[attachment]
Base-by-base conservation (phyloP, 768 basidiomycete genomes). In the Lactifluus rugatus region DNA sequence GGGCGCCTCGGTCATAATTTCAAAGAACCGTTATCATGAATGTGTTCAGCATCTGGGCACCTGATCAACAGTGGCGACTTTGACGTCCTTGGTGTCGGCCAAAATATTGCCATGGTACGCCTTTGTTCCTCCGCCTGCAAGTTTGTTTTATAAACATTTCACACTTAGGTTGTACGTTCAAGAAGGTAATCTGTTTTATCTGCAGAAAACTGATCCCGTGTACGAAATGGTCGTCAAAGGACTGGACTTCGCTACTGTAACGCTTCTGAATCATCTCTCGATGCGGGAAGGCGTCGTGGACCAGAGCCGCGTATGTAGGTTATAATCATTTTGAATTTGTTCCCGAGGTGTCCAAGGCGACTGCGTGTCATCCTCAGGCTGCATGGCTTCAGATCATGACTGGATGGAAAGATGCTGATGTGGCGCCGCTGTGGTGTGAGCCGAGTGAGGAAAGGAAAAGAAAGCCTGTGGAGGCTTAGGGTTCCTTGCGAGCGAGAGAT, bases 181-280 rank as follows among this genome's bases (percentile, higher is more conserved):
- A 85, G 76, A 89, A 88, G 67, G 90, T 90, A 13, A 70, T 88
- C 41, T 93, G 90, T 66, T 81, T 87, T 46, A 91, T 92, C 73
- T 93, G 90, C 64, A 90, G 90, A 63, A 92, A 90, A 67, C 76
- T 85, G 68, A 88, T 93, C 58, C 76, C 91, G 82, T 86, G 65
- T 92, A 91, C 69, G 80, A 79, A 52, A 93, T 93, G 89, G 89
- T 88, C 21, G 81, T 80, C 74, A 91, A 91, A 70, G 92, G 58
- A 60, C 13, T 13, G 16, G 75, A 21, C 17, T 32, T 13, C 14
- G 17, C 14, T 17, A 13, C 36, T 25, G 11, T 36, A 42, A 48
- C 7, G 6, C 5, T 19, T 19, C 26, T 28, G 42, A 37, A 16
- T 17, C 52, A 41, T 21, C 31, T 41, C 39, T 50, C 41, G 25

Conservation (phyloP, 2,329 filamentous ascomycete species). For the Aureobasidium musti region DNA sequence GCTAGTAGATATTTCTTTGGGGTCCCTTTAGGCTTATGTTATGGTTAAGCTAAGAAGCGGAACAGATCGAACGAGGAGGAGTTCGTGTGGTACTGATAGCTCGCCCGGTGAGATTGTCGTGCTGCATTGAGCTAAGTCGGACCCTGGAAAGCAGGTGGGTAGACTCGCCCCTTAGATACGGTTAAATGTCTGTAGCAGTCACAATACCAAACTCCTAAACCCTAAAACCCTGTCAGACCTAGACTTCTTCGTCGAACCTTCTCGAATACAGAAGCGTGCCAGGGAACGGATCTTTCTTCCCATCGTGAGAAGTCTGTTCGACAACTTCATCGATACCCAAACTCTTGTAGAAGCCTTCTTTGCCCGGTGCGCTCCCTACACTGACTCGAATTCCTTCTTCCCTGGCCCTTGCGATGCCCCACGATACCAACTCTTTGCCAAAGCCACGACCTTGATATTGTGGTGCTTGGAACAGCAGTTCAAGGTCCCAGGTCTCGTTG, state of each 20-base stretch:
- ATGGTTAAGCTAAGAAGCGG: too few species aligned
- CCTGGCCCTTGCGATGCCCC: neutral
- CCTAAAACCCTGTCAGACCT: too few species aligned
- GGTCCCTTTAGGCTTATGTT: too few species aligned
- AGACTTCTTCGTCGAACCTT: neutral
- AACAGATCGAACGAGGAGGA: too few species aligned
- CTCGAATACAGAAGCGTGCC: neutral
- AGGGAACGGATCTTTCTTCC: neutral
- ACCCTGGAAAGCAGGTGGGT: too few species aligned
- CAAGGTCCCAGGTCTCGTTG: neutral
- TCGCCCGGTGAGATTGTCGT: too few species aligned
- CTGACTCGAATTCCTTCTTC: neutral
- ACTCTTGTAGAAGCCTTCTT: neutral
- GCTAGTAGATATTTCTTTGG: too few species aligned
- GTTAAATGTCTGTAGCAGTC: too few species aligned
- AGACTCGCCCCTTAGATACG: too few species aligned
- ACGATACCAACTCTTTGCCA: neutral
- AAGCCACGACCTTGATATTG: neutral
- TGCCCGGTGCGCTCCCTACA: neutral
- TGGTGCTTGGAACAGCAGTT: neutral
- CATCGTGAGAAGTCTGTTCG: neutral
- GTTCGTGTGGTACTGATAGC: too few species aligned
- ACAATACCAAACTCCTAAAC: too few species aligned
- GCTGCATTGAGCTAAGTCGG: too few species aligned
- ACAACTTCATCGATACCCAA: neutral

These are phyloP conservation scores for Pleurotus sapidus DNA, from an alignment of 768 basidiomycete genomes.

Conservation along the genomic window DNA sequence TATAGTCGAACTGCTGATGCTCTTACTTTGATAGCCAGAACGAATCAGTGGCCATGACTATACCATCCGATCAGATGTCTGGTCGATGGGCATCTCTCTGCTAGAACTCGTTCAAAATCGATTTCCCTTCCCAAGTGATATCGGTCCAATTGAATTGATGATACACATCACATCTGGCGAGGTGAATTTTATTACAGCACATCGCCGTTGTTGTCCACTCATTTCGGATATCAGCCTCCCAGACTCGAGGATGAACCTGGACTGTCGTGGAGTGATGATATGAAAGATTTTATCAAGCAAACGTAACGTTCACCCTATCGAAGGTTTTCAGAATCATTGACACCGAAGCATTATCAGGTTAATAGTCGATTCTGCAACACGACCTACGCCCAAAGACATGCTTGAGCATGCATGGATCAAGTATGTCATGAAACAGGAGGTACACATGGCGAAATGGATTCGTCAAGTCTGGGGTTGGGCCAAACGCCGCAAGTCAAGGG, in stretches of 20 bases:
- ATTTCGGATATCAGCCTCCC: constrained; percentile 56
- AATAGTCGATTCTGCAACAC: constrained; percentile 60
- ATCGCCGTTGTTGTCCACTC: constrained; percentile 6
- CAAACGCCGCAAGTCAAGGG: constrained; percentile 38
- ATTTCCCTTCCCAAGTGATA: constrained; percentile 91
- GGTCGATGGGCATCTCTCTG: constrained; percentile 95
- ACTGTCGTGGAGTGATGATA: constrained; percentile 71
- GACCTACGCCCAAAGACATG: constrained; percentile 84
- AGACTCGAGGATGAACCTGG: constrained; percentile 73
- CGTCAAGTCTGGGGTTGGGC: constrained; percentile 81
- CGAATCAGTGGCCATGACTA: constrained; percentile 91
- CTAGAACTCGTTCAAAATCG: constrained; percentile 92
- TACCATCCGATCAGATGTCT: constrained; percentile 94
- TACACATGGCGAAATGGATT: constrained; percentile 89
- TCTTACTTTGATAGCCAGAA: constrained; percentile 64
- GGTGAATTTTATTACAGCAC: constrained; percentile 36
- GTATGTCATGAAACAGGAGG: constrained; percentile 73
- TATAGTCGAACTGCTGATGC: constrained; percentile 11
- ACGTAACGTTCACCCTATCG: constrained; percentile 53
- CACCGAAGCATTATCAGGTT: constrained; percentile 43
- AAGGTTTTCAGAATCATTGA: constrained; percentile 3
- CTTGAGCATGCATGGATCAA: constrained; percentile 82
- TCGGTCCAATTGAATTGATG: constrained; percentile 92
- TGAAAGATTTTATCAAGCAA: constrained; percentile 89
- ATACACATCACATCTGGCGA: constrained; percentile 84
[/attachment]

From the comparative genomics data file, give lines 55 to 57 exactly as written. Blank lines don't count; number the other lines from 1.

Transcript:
- GGTGAATTTTATTACAGCAC: constrained; percentile 36
- GTATGTCATGAAACAGGAGG: constrained; percentile 73
- TATAGTCGAACTGCTGATGC: constrained; percentile 11